With big data, powers come bigger scrutiny. As new and extensive data privacy laws (e.g. GDPR) come into the picture, organizations are plagued with legal and compliance concerns. While it is a good start, there is still a very significant grey area. GDPR has no clear indication of what includes “personal data” and what is meant by a “reasonable” level of protection for such data.
The underlying assumption of data should be to serve consumers better and hence, consumer-facing businesses having sensitive user data, such as personal and financial details, need to rethink how and when this data will help, who is the owner, and who is the end-user of this data.
To tackle concerns on data ethics, users need to be informed beforehand about what data is being stored and how it might be shared and used in the future within or outside of the organization. Furthermore, technologies like data masking and encryption can be used to help in assuaging the data privacy fears of customers and top management.
Security and Governance Risks – Store but secure
Data stored in servers often outlives its usage, leading to unnecessary regulatory and maintenance burden. Data lifecycle management could be the right step in this direction. Data sharing practices are also not updated frequently, which means the relevant people (developers or decision-makers) in an organization do not have the required knowledge, permission, or tools to access data. Internal data audits highlighting data storage, and sharing practices should be held on a timely basis.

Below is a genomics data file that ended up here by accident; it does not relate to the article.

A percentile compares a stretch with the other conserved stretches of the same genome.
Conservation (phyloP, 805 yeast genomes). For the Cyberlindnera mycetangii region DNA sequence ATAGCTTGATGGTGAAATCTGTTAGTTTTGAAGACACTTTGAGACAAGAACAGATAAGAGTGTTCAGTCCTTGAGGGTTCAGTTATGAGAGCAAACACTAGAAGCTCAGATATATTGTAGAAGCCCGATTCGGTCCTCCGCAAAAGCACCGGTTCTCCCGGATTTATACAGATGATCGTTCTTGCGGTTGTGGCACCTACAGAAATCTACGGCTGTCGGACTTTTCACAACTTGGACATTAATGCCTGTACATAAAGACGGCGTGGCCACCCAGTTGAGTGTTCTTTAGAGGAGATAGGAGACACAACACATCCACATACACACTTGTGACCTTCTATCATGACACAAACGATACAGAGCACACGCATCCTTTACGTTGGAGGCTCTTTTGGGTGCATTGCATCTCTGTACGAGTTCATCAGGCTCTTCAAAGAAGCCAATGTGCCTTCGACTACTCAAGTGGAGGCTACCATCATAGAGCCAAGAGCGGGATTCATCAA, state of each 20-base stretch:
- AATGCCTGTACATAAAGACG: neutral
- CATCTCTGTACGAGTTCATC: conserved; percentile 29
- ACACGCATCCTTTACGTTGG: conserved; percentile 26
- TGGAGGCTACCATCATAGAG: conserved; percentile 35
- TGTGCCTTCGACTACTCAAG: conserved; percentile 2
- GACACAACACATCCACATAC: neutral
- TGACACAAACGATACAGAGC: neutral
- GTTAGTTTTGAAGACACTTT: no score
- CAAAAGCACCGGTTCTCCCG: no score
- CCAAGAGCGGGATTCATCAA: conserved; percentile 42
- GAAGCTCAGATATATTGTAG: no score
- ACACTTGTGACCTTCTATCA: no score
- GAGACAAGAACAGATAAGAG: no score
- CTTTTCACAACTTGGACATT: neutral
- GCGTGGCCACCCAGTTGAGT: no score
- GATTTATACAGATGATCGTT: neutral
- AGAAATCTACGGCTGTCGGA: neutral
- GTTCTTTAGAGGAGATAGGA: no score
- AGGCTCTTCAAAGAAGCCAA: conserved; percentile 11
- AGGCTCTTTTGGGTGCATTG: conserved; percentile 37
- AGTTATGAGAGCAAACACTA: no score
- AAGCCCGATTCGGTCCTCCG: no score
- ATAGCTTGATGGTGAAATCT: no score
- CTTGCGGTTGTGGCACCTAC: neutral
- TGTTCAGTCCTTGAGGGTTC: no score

This will ensure flushing out of junk data, setting clear definitions and expectations from data stakeholders, and minimizing the risk of data loss or data leaks. A data breach or a hacking attempt can be catastrophic in terms of business and reputation loss arising from such events. To mitigate such risks, organizations need to step-up data security by formulating internal policies and controls for data ownership, restricting unauthorized access to data, and tightening cybersecurity measures.
To make sure that the enterprise analytics engine is running smoothly, there is a need to channelize the appropriate data at a desired pace and quality. Requiring more than merely hardware, applications, and skills, data transformation relies on people and the governance structure around it. In order to separate insights from data points and understand data possibilities, organizations should evaluate their existing data framework and collection practices, remove and rationalize unnecessary overheads, while simultaneously sharpening their focus on a secure and centralized data environment.
There is also a need to distinguish data for operations (for purposes of regulatory, record-keeping, and quality management) from data for insights. A business case for data is most important to ensure momentum and longevity. Hence, any changes in data strategy should be incorporated after taking inputs from business managers.
About the Author
Amit, a Data Science and Artificial Intelligence professional is currently working as a Director at Nexdigm (SKP), a global business advisory organization serving clients from 50+ countries. He holds over 15 years of experience across industries and has worked from both perspectives, as an internal functional expert (in Vodafone, Aviva Insurance, GE) and as a consultant. A passionate advocate of data science, Amit constantly endeavors to create optimal, actionable solutions, that help derive measurable business value from data.
Connect with Amit – LinkedIn.